Membership experience surveys work best in a well-crafted email, or on a paper copy included as part of a membership appreciation package.
There are lots of creative ways to deliver a survey, so don't be afraid to experiment and iterate on your strategy.
You've put all the hard work into collecting your survey responses. How can you turn all this feedback into action?
Close the loop and follow up to customer feedback in a meaningful way. Don't let the data from your survey responses lie dormant. Be proactive and start showing the customer that you value their feedback and are taking steps to address their concerns.
Of course, you can't constantly pivot your business to make every single customer happy. Not all the feedback you get will be useful. However, there's no excuse for not addressing every piece of feedback you get in some way. Giving an answer, even if it doesn't provide a solution, is better than not giving one at all.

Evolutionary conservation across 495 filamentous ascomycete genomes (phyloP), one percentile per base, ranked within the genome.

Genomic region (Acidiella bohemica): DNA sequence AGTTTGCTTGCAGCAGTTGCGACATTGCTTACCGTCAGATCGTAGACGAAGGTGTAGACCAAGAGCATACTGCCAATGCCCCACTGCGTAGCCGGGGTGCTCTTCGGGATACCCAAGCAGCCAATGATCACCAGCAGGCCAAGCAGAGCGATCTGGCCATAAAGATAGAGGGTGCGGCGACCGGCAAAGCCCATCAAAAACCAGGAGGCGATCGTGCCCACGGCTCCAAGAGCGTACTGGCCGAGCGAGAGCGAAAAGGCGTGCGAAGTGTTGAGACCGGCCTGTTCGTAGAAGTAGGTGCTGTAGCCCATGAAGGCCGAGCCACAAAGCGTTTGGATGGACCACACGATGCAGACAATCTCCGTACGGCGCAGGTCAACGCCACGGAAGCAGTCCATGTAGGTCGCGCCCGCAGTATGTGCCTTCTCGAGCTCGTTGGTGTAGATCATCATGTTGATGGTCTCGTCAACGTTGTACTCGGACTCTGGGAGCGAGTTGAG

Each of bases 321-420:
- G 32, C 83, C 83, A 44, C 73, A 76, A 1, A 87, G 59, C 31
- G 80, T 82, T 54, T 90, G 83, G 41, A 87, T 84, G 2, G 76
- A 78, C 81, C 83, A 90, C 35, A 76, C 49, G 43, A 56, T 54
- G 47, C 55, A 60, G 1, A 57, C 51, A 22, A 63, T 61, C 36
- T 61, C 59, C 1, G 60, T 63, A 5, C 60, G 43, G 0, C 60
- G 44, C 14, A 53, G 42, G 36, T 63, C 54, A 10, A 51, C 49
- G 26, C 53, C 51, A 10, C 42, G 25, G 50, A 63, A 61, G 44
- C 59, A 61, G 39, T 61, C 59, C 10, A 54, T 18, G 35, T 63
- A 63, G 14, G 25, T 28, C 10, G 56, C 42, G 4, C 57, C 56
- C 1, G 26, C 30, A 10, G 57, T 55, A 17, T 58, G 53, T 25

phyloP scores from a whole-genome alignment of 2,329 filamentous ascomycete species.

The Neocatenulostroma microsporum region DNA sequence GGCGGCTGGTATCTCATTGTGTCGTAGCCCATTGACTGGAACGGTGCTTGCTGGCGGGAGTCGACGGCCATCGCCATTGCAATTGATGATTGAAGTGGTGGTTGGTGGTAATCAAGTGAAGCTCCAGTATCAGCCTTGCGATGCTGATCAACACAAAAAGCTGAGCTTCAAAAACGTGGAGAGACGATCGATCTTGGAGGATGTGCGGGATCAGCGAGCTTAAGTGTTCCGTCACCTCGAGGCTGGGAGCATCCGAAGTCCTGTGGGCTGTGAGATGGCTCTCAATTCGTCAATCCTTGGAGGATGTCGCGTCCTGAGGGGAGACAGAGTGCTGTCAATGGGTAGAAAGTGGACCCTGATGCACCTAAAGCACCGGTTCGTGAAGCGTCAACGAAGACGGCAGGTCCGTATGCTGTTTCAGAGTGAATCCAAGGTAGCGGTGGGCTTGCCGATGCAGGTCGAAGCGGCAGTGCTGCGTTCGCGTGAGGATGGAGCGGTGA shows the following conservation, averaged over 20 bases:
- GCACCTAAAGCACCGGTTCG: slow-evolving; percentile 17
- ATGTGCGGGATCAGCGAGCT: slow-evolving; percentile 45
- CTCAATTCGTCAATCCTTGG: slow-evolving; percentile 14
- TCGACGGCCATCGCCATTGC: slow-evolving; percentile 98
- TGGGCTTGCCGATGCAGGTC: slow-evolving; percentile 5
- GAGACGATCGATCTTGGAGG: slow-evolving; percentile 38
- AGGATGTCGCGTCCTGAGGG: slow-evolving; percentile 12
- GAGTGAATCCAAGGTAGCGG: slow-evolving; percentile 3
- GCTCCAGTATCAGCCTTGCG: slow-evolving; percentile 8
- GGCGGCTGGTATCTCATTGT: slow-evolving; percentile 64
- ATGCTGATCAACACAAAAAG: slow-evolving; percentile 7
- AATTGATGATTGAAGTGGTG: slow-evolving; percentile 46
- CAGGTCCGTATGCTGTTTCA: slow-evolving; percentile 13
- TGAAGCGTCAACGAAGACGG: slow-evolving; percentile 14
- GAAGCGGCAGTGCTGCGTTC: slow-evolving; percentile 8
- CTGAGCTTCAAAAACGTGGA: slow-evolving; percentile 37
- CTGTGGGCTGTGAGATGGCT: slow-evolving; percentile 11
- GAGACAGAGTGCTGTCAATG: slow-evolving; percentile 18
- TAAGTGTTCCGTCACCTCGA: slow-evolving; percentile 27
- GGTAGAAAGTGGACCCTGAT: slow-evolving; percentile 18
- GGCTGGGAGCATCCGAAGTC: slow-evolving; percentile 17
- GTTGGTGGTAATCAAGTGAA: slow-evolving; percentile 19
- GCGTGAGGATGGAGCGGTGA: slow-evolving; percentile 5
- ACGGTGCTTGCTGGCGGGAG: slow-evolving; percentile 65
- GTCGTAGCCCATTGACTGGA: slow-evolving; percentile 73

How you react to customer feedback will vary based on how your golf course is performing, what your struggles are, and who you customers consist of. No matter what, try to have a plan of action before you receive feedback. Go as far as having a playbook that answers hypothetical situations, something like "If the respondent says X, this is what I'll do in response."
The key is quite simply getting started and executing a survey campaign. So start now by taking action and downloading our completely free package of golf course customer survey templates!